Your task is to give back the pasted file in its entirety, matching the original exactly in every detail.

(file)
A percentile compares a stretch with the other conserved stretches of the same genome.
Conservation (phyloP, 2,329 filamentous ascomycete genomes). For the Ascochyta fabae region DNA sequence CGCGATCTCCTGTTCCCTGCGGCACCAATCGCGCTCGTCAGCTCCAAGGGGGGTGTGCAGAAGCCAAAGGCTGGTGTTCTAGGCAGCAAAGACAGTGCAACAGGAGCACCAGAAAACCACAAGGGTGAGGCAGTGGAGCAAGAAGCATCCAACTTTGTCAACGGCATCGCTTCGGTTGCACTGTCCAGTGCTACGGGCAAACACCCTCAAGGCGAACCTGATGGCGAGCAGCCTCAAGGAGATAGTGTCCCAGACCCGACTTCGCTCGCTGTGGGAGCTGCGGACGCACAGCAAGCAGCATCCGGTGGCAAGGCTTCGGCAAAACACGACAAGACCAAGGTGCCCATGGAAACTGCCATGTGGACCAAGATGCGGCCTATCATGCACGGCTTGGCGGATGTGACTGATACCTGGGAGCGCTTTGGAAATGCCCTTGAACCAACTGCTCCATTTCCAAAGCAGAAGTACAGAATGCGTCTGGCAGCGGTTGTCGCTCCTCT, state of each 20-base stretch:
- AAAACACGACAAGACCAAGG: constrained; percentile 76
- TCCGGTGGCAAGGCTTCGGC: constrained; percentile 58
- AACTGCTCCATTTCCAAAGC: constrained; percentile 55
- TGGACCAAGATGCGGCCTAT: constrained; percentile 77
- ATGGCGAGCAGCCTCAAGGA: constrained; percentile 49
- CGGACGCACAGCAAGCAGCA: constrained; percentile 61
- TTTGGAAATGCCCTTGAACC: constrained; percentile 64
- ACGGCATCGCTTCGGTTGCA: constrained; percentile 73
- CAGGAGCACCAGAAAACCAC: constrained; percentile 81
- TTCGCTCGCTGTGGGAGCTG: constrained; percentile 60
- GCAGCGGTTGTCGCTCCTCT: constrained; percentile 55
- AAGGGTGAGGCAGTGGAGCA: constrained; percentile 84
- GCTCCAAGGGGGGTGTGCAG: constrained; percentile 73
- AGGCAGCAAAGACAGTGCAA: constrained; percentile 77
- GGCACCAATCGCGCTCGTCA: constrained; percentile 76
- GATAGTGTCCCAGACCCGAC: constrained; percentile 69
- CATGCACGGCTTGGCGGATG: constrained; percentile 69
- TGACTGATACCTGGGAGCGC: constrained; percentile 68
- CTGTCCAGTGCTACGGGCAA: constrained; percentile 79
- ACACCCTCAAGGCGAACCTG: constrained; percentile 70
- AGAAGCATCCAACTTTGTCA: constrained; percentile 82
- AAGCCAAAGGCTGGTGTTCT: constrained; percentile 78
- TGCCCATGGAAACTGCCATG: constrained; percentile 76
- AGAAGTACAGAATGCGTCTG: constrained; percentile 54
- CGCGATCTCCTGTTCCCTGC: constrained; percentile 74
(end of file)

A percentile compares a stretch with the other conserved stretches of the same genome.
Conservation (phyloP, 2,329 filamentous ascomycete genomes). For the Ascochyta fabae region DNA sequence CGCGATCTCCTGTTCCCTGCGGCACCAATCGCGCTCGTCAGCTCCAAGGGGGGTGTGCAGAAGCCAAAGGCTGGTGTTCTAGGCAGCAAAGACAGTGCAACAGGAGCACCAGAAAACCACAAGGGTGAGGCAGTGGAGCAAGAAGCATCCAACTTTGTCAACGGCATCGCTTCGGTTGCACTGTCCAGTGCTACGGGCAAACACCCTCAAGGCGAACCTGATGGCGAGCAGCCTCAAGGAGATAGTGTCCCAGACCCGACTTCGCTCGCTGTGGGAGCTGCGGACGCACAGCAAGCAGCATCCGGTGGCAAGGCTTCGGCAAAACACGACAAGACCAAGGTGCCCATGGAAACTGCCATGTGGACCAAGATGCGGCCTATCATGCACGGCTTGGCGGATGTGACTGATACCTGGGAGCGCTTTGGAAATGCCCTTGAACCAACTGCTCCATTTCCAAAGCAGAAGTACAGAATGCGTCTGGCAGCGGTTGTCGCTCCTCT, state of each 20-base stretch:
- AAAACACGACAAGACCAAGG: constrained; percentile 76
- TCCGGTGGCAAGGCTTCGGC: constrained; percentile 58
- AACTGCTCCATTTCCAAAGC: constrained; percentile 55
- TGGACCAAGATGCGGCCTAT: constrained; percentile 77
- ATGGCGAGCAGCCTCAAGGA: constrained; percentile 49
- CGGACGCACAGCAAGCAGCA: constrained; percentile 61
- TTTGGAAATGCCCTTGAACC: constrained; percentile 64
- ACGGCATCGCTTCGGTTGCA: constrained; percentile 73
- CAGGAGCACCAGAAAACCAC: constrained; percentile 81
- TTCGCTCGCTGTGGGAGCTG: constrained; percentile 60
- GCAGCGGTTGTCGCTCCTCT: constrained; percentile 55
- AAGGGTGAGGCAGTGGAGCA: constrained; percentile 84
- GCTCCAAGGGGGGTGTGCAG: constrained; percentile 73
- AGGCAGCAAAGACAGTGCAA: constrained; percentile 77
- GGCACCAATCGCGCTCGTCA: constrained; percentile 76
- GATAGTGTCCCAGACCCGAC: constrained; percentile 69
- CATGCACGGCTTGGCGGATG: constrained; percentile 69
- TGACTGATACCTGGGAGCGC: constrained; percentile 68
- CTGTCCAGTGCTACGGGCAA: constrained; percentile 79
- ACACCCTCAAGGCGAACCTG: constrained; percentile 70
- AGAAGCATCCAACTTTGTCA: constrained; percentile 82
- AAGCCAAAGGCTGGTGTTCT: constrained; percentile 78
- TGCCCATGGAAACTGCCATG: constrained; percentile 76
- AGAAGTACAGAATGCGTCTG: constrained; percentile 54
- CGCGATCTCCTGTTCCCTGC: constrained; percentile 74